Yesterday, I posted an image Janna took over the weekend to my social media circles, and I was surprised to read this morning how concerned some were over what I thought was a joyous image of young Black females in the urban core being involved in a connected electronic Age.  The action was happening on LinkedIn, and here is that discussion — I don’t know if you can read it by default, or if you have to be linked to me first or not — and here is the image that started it all:

This is how I textually framed that image in — 140 characters on Twitter — that was then propagated to Facebook and LinkedIn:

Because I don’t have permission to publish everyone’s thoughts from the LinkedIn side of this story, I will publish my responses there that I will try to frame within the context of the conversational flow that took many ebbs and turns.

My first reply was in response to a concern that children are becoming disconnected from the world by falling into a technological void, and not a real universe of substance:

When I first saw the photo of the three young, Black, children on a train together in the Newark, NJ area, I was both surprised and pleased. Surprised because in this area of the world, smartphones are rarely seen in those hands, so at least having the technology available and in hand gives them a larger chance to know the world beyond their culture and immediate neighborhood. Just by being connected online, they become greater than they are alone, and that makes them more intra-connected and less evolutionarily dependent on the whims of the power majority: They have their own voice.

Because, like Twitter, LinkedIn doesn’t let you endlessly rapture on, I had to continue my thought in a follow-up to my own reply:

Pt. 2 — As for blurring the lines between personal and professional lives online and at work and at home that’s a done deal. There no more public vs. private protections against the self — especially in the marketplace of ideas. I agree parental supervision and teaching are paramount moving forward, and the danger to not paying attention to the world around you when you’re out alone in the world is a bad thing, and let us all hope those young women are able to take the next step into true cogency and security without getting wounded along the way.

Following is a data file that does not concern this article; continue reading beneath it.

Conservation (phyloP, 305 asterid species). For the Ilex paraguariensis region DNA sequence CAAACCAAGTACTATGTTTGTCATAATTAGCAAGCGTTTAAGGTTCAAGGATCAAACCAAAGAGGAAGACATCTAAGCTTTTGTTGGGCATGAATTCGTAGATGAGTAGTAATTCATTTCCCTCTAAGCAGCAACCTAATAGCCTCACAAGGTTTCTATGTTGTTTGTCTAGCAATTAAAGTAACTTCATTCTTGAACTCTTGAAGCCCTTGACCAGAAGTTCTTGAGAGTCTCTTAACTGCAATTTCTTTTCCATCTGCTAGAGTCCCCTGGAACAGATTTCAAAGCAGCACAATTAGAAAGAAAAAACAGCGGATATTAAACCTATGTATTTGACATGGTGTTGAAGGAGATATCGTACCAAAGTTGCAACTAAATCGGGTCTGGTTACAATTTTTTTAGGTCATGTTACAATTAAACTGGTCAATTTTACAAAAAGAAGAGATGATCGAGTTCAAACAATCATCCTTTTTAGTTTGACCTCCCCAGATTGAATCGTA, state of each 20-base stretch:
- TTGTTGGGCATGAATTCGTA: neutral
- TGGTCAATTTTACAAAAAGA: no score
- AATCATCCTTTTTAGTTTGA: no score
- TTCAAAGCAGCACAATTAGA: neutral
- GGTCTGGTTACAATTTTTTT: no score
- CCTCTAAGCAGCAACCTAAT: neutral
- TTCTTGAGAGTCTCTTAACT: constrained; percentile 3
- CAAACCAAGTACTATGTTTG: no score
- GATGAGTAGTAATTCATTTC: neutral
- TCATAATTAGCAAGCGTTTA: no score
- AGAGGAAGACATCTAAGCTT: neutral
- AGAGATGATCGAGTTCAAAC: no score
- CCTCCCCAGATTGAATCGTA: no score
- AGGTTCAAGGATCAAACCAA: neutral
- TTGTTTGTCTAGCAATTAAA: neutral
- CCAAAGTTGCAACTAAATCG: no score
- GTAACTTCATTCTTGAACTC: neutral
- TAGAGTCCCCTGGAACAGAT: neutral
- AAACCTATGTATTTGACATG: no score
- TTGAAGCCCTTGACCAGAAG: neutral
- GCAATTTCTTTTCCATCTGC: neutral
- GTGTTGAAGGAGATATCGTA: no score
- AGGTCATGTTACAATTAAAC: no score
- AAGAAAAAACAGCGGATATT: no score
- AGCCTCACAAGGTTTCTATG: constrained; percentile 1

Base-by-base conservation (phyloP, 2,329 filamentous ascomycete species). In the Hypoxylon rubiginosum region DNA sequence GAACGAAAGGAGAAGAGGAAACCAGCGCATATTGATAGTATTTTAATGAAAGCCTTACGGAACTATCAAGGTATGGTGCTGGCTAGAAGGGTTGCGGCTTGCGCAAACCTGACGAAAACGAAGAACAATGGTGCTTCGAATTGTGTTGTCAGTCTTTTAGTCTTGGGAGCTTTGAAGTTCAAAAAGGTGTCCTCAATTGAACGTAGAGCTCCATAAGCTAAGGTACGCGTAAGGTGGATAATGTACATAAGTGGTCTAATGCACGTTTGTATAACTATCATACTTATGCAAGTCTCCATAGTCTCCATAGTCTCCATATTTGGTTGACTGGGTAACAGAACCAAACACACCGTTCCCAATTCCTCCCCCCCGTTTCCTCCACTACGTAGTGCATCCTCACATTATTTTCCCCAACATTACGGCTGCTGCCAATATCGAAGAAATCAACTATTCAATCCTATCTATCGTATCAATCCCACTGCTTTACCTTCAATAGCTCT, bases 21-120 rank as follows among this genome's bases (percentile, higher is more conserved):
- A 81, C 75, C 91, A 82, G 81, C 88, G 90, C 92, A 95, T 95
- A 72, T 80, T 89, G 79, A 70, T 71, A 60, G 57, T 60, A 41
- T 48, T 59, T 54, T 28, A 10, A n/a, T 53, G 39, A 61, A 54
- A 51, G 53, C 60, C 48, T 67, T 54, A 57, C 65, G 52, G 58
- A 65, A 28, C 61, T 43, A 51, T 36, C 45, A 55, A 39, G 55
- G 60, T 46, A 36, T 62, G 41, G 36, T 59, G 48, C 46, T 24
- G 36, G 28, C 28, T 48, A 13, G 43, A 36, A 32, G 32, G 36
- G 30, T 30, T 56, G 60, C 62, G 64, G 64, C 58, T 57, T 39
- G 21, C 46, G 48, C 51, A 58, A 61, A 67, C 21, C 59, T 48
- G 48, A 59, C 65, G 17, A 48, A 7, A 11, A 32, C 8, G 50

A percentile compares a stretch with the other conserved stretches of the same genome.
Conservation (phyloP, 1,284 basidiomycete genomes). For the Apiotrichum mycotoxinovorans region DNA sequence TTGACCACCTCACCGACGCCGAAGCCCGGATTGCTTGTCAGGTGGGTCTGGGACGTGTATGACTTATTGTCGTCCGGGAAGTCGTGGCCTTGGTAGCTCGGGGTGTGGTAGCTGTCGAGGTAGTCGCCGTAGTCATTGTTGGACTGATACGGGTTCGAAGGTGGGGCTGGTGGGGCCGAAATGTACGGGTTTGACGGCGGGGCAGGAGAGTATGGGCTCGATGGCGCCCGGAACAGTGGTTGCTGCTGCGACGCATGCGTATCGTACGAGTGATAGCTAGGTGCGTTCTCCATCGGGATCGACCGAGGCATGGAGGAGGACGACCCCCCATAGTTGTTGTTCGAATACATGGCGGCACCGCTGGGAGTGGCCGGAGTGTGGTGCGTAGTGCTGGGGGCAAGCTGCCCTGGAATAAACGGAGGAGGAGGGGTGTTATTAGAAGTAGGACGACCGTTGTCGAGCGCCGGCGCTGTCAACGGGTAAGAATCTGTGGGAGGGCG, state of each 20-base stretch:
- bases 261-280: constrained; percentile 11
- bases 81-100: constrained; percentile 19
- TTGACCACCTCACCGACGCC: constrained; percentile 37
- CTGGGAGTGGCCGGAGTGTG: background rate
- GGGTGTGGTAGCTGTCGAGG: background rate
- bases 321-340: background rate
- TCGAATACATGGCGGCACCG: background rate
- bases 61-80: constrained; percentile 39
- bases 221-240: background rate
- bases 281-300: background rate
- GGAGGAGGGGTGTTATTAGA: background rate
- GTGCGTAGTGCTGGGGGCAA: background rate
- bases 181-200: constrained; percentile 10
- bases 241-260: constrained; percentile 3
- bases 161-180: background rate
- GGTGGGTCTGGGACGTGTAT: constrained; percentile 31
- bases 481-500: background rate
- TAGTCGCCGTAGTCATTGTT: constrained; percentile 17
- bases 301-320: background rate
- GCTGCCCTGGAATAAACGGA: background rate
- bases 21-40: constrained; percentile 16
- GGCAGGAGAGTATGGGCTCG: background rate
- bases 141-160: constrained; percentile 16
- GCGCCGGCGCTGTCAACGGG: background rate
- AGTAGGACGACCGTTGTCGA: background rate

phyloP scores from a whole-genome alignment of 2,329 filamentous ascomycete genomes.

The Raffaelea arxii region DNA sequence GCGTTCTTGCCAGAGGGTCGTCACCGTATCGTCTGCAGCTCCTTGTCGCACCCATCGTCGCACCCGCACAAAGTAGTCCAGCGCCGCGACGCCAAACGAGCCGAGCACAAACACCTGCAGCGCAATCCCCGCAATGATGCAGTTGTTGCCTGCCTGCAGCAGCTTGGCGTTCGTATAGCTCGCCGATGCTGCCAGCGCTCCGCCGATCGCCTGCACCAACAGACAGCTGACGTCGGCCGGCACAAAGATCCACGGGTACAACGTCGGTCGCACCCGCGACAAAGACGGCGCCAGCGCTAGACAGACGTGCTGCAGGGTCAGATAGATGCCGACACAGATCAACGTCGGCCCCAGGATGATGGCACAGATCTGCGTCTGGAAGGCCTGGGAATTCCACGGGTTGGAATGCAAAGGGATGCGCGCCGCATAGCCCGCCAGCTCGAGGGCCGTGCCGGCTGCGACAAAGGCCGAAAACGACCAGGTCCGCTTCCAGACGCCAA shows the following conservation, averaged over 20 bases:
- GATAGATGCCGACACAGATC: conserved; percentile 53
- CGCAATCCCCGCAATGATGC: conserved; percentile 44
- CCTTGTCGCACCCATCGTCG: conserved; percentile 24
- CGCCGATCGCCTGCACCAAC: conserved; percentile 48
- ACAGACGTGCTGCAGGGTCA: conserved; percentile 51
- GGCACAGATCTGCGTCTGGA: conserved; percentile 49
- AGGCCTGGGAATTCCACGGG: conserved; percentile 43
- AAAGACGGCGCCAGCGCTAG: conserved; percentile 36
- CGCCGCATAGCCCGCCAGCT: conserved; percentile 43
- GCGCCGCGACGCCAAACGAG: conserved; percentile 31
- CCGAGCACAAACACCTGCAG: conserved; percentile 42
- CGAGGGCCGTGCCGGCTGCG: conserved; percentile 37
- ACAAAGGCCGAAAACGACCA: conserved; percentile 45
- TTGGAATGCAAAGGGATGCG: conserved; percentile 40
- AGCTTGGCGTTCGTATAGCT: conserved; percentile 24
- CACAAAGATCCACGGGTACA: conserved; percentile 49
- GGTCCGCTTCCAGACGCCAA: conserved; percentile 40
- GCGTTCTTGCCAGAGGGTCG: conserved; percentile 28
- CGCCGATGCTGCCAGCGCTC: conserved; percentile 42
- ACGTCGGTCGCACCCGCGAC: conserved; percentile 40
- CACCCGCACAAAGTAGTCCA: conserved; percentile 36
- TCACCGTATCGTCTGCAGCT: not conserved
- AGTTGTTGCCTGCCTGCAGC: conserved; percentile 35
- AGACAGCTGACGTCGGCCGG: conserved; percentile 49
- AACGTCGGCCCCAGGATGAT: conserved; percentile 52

Then someone made a point that connecting is fine as long as it is socially real and not virtually false.  I said:

You make a good point about learning, but having an internet connection today is key in making sure the essence of your life and learning are protected and propelled into the future. The way to not be disenfranchised is to participate and be aware and to learn with others even when the disadvantages of birth or society or cultural expectations can be blockades to moving forward.

Some minds changed on reflection, and the conversation turned to editing and context and framing arguments and thoughts — and how difficult and limiting that can be on a social media platform where there are character limits on expression:

Context is everything, and one of the hard things about posting online is getting cut off by character limits on LinkedIn! My wife took that picture yesterday on the Journal Square PATH train into NYC. She, like me, was surprised, but delighted, to see such a unique thing: three young Black children connected to the world beyond their station. That is, unfortunately, an urban core rarity, and not often a reality. My wife also told me that, to the right of the photo, the parents were there watching their kids and they had another, younger, child with them in a stroller. So the parents were there and active and watching their back so they could enjoy reading on their smartphones.